Survey Research Design

    Survey research design employs statistical expertise to capture patterns of behavior and attitude, typically. By crafting a professional, sound survey, a statistician can gather relevant data and analyze it for appropriate conclusions. This process is usually executed through the use of written or oral questionnaires.

    Survey research design, therefore, can be utilized for two main types of surveys. A questionnaire is usually "self-administered," which enables respondents to receive and complete a survey on their own, at a physical location, or by fax or traditional mail. The second venue for survey administration is usually the interview, which includes face-to-face communication, in person or via telephone or computer.

    Of course, surveys themselves have their strengths and weaknesses inherently. While surveys are certainly cost-effective measures of data collection, they also create a little more difficulty in showing cause and effect relationships. Because of this, surveys are largely exploratory in nature, but can certainly be useful in making inferences.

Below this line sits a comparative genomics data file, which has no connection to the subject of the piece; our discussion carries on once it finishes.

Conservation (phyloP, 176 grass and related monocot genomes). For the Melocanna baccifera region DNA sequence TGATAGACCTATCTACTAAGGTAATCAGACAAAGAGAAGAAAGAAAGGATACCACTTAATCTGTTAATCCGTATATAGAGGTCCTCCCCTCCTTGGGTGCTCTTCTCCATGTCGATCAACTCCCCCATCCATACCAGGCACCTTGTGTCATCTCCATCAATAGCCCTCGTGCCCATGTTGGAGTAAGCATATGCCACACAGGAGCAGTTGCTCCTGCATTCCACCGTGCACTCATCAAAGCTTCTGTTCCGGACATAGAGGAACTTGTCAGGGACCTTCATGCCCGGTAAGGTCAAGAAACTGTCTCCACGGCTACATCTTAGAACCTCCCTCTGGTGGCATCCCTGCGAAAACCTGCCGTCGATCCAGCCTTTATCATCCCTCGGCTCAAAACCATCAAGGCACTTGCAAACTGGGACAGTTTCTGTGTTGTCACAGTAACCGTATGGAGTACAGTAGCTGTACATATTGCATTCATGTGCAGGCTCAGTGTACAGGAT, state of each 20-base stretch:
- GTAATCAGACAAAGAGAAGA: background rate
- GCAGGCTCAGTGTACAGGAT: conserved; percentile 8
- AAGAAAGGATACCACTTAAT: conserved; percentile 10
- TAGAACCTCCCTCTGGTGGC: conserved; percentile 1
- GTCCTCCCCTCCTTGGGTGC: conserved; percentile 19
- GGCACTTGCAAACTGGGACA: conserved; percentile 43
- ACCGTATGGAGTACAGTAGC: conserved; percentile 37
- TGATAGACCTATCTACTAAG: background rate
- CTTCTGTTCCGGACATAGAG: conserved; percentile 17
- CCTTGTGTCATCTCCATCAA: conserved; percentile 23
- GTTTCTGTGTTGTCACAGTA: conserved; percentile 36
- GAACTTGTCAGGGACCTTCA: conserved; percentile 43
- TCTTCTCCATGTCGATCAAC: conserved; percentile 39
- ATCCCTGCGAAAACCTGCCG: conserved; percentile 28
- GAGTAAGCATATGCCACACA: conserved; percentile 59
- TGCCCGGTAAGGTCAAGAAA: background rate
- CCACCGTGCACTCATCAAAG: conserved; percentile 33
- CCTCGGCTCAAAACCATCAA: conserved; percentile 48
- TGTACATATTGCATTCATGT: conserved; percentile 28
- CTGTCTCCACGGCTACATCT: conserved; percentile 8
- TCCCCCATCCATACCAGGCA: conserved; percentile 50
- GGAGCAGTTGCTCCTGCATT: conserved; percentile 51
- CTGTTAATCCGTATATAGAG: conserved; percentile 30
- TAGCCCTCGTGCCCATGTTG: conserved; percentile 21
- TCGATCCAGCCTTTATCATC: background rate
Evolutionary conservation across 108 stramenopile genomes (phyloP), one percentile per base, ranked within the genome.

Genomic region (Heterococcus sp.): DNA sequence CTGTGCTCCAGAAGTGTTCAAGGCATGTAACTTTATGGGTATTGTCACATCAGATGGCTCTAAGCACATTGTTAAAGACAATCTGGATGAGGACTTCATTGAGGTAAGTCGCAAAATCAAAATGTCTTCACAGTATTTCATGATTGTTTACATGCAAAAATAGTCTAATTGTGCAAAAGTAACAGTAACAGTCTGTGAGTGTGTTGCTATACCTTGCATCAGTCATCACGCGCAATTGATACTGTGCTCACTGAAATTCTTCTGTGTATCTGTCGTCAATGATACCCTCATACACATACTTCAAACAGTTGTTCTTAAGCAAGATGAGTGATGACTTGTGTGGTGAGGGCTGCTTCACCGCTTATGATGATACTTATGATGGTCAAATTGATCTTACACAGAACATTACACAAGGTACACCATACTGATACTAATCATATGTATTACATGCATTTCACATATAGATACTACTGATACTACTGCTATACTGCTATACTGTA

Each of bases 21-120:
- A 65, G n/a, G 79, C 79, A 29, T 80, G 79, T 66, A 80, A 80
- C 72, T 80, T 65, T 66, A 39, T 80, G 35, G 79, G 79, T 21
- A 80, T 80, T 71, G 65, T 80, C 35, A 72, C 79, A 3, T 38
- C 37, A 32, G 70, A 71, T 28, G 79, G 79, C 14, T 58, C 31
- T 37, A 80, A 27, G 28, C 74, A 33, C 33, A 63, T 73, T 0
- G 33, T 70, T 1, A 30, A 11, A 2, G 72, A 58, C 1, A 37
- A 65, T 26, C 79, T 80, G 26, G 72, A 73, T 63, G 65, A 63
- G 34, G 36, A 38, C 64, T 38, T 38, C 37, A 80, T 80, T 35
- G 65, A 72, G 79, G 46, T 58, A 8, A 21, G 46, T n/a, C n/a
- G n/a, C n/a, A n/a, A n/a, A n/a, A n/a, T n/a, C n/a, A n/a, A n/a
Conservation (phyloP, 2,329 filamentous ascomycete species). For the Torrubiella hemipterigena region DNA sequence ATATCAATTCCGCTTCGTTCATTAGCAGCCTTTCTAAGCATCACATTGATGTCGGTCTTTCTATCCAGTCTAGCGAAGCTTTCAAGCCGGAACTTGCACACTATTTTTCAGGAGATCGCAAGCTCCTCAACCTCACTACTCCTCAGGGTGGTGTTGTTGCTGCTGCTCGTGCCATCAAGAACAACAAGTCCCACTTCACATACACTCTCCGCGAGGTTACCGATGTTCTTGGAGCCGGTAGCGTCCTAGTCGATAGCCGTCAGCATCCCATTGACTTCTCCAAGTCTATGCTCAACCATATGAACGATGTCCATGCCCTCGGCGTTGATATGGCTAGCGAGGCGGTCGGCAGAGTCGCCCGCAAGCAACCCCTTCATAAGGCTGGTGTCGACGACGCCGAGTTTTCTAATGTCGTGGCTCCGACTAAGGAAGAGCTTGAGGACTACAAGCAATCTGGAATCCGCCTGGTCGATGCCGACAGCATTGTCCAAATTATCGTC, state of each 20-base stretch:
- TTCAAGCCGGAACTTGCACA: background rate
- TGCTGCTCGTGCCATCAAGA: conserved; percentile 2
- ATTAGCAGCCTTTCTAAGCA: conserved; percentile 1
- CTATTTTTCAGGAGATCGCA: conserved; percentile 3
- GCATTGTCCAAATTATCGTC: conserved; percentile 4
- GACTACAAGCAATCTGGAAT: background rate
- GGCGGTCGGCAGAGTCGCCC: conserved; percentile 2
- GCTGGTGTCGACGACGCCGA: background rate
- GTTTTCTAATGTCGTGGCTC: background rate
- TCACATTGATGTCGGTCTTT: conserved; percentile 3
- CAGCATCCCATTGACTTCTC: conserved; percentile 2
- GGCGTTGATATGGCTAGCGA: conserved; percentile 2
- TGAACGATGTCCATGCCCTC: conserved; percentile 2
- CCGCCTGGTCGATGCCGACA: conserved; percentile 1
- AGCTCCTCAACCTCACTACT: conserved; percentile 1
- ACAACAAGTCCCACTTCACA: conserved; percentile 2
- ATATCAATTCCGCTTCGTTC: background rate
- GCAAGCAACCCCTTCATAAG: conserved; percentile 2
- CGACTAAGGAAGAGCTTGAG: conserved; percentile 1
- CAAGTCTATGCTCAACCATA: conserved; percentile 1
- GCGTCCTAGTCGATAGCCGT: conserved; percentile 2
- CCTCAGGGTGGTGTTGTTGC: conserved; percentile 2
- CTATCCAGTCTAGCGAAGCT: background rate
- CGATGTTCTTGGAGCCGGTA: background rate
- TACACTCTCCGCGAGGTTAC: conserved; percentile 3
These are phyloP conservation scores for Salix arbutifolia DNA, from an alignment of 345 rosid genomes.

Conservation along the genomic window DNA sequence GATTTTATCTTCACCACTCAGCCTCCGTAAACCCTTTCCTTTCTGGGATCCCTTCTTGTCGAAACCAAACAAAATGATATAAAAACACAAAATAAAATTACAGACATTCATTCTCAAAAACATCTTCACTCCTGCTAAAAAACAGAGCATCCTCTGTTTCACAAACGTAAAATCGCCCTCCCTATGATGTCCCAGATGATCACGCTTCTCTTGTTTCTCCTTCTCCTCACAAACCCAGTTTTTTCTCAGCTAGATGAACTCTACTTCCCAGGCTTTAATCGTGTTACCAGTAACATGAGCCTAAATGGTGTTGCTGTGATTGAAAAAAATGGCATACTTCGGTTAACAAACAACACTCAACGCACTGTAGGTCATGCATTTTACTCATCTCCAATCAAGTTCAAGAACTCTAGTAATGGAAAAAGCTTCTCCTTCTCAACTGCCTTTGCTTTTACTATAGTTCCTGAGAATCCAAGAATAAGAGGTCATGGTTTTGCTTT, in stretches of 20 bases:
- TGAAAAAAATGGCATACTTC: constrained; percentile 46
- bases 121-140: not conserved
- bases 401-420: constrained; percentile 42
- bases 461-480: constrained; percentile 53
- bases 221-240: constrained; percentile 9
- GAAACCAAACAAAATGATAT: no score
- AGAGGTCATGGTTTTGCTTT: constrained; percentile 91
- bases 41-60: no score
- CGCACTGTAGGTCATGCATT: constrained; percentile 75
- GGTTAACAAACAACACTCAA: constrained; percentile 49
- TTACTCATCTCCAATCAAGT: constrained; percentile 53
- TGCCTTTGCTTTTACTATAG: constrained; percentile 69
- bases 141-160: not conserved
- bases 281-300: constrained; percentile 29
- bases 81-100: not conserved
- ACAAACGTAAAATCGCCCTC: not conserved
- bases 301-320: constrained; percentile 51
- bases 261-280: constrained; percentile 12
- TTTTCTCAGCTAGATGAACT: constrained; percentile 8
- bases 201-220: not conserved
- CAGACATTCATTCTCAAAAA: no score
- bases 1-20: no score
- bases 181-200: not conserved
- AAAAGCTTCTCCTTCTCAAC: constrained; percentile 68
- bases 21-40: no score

Survey Research Design Approaches

    In survey research design, there are two basic types of survey approaches. Cross-sectional design tends to ask questions of people in a single, given point in time, making it the most common survey approach. However, being that the cross-sectional design tends to create more difficulty in establishing causal relationship, longitudinal design is also used. This approach, conversely, asks the same exact questions at two or more different and distinct points in time.